WU GUANZHONG (1919-2010)
WU GUANZHONG (1919-2010)
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WU GUANZHONG (1919-2010)

A Fountain

WU GUANZHONG (1919-2010)
A Fountain
signed and dated in Chinese, and inscribed ‘PARIS’
(lower left); signed, titled and dated in Chinese (on the
oil on canvas
53.5 x 46 cm. (21 1/8 x 18 1/8 in.)
Painted in 1989
Anon. Sale, Sotheby’s Hong Kong, 1 May 2005, lot 65
Acquired from the above sale by the present owner
Wu Guanzhong, The Art of Wu Guanzhong: Vol. III – Paris
Again, Guangxi Fine Arts Publishing House, Guangxi, China,
2003 (illustrated, front cover, p. 45)
Shui Tianzhong & Wang Hua (ed.), The Complete Works of
Wu Guanzhong Vol. III, Hunan Fine Arts Publishing House,
Changsha, China, 2007 (illustrated, p. 263).

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Jacky Ho (何善衡)
Jacky Ho (何善衡)

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Lot Essay

While studying in Paris, I felt deeply my luck in taking the right direction, and the disaster of taking a wrong turn. The guidance of the celestials is the crux, determining the key questions of our artistic direction, which is nothing less than a matter of life and death. —A Hundred Days with Wu Guanzhong, Eastern Publishing, November 2009.

In March of 1989, Wu traveled to Paris to paint from life at the invitation of Mr. Yamazaki Mitsuo, head of the Seibu Group of Japan. Having lived there as a young student, Wu returned again at the age of nearly 70 harboring complex emotions. 'Mr. Yamazaki may not have expected how deeply his idea would resonate with me. I studied in Paris when I was young, hungry to absorb all the nutrients of the Western art world, and intoxicated by them. Forty years have passed, and I've grown old; today, to come back and paint Paris again — this new Paris — with my Eastern eyes and Eastern hands, brings me so many emotions, and they go way beyond just painting. I accepted Mr. Yamazaki’s suggestion, and arrived in Paris this year (1989) with a trace of winter chill still in the air. —Wu Guanzhong, Notes from Paris

Back in Paris again, the Paris he yearned for, Wu visited sites all around the city to paint from life. Unlike the artistic neophyte who arrived in Paris 40 years earlier, Wu was now an accomplished artist, every thought and action informed by his study of the abstract beauty of form, in both theory and practice. Paris has long been engraved in the history of art, whether in gorgeous, gaudy paintings or darker, bleaker portrayals. Wu hoped, with his 'Eastern eyes and hands,' to produce a uniquely Wu Guanzhong-styled vision of Parisian scenery.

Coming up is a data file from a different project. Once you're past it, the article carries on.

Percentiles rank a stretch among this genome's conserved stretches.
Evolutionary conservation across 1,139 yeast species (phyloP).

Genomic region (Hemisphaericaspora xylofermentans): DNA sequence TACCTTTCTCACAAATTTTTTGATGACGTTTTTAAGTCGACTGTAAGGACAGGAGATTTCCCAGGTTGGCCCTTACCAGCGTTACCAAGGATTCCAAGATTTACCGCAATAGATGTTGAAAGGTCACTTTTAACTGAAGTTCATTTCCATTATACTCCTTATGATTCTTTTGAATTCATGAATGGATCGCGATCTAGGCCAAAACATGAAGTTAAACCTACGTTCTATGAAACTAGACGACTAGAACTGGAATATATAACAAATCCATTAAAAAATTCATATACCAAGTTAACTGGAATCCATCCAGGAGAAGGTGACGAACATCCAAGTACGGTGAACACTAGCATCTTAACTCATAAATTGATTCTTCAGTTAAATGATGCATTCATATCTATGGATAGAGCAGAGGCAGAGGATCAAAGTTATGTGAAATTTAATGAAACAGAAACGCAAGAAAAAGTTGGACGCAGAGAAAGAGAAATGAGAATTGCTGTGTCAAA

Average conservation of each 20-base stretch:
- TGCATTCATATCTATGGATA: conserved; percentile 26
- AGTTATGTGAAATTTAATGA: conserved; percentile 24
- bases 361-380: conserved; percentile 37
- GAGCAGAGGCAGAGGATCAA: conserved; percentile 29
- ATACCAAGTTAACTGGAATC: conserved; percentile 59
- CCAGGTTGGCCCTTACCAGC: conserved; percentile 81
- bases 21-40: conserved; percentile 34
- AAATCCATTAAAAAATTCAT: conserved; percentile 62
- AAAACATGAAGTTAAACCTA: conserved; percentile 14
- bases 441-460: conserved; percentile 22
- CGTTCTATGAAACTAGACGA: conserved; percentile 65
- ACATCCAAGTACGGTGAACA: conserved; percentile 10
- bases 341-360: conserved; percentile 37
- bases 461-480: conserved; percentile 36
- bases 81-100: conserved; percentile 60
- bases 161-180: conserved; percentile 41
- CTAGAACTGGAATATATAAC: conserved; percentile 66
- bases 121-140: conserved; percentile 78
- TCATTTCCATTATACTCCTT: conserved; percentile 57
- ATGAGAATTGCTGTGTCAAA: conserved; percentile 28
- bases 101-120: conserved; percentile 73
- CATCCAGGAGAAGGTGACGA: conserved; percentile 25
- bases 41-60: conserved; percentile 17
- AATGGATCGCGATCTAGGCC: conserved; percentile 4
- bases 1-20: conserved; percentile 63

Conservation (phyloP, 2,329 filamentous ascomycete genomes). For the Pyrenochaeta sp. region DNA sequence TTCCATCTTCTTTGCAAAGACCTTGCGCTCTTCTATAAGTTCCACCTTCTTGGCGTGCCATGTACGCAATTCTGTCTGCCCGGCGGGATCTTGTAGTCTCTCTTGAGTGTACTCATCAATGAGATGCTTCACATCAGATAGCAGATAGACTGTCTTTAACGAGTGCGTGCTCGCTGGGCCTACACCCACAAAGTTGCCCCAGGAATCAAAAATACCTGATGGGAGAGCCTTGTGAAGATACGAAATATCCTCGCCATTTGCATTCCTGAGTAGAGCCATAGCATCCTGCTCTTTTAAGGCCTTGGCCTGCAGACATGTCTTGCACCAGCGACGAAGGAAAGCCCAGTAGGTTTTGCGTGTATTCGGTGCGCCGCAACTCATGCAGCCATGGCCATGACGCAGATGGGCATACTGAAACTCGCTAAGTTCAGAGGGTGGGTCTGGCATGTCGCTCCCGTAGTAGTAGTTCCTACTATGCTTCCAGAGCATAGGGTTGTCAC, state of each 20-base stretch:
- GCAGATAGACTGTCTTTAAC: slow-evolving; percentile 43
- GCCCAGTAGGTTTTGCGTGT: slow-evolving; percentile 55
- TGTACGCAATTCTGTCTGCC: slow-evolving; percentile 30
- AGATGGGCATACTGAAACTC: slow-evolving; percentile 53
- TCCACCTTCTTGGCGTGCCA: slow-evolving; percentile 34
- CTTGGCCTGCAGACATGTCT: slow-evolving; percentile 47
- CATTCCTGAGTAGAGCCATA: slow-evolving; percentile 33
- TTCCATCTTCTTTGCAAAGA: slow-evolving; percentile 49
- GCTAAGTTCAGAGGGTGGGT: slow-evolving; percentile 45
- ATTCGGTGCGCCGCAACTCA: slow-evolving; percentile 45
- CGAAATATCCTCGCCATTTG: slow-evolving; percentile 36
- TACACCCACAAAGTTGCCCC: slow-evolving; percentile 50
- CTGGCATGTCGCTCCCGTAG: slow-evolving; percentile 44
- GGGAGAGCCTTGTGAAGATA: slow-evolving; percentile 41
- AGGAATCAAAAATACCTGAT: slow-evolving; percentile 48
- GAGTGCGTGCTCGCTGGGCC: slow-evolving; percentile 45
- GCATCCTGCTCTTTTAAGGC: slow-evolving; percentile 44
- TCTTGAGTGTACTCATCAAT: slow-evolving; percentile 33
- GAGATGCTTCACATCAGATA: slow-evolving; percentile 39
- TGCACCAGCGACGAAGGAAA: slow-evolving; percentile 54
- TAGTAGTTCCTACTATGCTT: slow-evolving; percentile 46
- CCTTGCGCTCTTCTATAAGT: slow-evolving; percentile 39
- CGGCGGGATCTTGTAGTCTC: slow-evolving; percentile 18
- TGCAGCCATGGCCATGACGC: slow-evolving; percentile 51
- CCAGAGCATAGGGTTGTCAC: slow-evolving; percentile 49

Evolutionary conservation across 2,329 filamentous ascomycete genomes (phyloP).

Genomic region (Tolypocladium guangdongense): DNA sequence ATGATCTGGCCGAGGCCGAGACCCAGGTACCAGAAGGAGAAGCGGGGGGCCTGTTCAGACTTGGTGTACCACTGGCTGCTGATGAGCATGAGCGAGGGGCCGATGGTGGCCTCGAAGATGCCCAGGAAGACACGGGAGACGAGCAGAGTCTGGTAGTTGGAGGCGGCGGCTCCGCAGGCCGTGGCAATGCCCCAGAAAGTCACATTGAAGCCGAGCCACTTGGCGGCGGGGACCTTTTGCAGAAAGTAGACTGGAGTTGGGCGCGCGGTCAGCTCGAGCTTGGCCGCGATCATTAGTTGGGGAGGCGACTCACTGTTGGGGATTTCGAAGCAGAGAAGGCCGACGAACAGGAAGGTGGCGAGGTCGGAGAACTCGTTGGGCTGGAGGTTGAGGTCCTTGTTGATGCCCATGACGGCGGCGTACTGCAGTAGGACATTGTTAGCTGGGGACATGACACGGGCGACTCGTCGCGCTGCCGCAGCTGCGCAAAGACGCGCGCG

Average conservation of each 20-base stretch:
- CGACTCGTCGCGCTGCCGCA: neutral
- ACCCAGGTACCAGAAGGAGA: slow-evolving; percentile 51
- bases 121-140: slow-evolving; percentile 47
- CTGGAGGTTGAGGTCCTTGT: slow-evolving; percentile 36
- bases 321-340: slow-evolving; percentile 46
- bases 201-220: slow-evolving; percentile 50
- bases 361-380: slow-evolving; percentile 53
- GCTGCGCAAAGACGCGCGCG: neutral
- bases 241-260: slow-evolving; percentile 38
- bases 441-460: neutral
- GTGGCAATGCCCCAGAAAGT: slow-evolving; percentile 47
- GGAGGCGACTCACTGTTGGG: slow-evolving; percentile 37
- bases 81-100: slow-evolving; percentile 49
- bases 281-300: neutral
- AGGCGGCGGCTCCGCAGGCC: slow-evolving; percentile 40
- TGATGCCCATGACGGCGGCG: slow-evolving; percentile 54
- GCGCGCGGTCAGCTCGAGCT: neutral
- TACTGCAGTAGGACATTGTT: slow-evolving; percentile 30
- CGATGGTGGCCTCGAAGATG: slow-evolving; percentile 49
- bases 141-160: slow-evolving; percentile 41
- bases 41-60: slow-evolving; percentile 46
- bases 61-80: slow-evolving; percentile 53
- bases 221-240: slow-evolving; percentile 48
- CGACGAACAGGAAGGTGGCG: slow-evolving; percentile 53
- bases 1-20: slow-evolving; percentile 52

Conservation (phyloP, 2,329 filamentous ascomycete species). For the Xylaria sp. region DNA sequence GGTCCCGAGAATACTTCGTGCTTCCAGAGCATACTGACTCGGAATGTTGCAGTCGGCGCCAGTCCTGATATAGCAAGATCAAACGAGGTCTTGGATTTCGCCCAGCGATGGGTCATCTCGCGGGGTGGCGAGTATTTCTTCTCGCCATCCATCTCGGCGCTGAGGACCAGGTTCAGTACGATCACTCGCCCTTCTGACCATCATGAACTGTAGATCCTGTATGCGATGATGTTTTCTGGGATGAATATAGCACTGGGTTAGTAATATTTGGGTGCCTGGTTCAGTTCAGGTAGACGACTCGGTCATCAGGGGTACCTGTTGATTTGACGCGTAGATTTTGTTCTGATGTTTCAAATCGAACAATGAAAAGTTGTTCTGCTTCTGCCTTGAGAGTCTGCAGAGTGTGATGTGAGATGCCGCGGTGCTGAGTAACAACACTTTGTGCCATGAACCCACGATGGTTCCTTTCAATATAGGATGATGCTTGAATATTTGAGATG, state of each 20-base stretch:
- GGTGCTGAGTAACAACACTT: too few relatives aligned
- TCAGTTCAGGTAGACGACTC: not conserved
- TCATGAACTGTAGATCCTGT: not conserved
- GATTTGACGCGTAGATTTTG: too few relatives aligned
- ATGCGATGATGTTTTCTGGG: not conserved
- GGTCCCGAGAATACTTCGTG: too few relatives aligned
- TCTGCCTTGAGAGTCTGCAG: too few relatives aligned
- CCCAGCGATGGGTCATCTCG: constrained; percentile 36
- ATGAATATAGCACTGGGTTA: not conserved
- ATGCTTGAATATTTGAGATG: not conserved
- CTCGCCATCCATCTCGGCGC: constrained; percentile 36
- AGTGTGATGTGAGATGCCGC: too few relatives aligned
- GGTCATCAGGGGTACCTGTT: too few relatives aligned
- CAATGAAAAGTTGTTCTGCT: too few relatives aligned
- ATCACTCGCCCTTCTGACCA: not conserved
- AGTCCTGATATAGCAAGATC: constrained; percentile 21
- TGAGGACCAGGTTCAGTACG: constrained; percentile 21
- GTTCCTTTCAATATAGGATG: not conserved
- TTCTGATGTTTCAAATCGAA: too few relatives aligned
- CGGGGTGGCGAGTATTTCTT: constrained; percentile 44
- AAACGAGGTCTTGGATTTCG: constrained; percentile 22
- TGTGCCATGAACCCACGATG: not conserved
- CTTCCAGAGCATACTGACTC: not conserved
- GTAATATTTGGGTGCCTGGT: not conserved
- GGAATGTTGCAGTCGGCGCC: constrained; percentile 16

To do so using the Eastern, abstract, and impressionistic sense of aesthetics would place a final seal on his mission of 'nationalizing oil painting.' It would create a tribute to art history, and present himself with new challenges. A Fountain was created during this period. Against a broad base of white, Wu adds light grey and grey to produce the architectural structures, placed in pleasing rhythms with a romantic air. His handling of the details of the hotel's domed roof reveals the grand scale of the building. The regular geometric figures of the rectangles and circles, plus the arc of the dome and the larger and smaller circles below it, form a stable triangular structure that lend the work an especially dignified and solemn air. This was Paris, once the port of sail for Wu Guanzhong's artistic dreams, and an international mecca for artists. Pigeons strut at leisure on the square in the foreground, and the fountains shoot both high and low, bending slightly in the breeze, in a presentation full of engaging movement. Wu Guanzhong once said that 'technique is nothing but a tool for the artist to use in expressing his feelings and moods.' His brushwork is brisk, practiced, and incisive, while his sense of composition and colour are complex. The elegance within this serene scene, and the artist's utter ease and skill in its depiction, provide ample evidence of a master at work.

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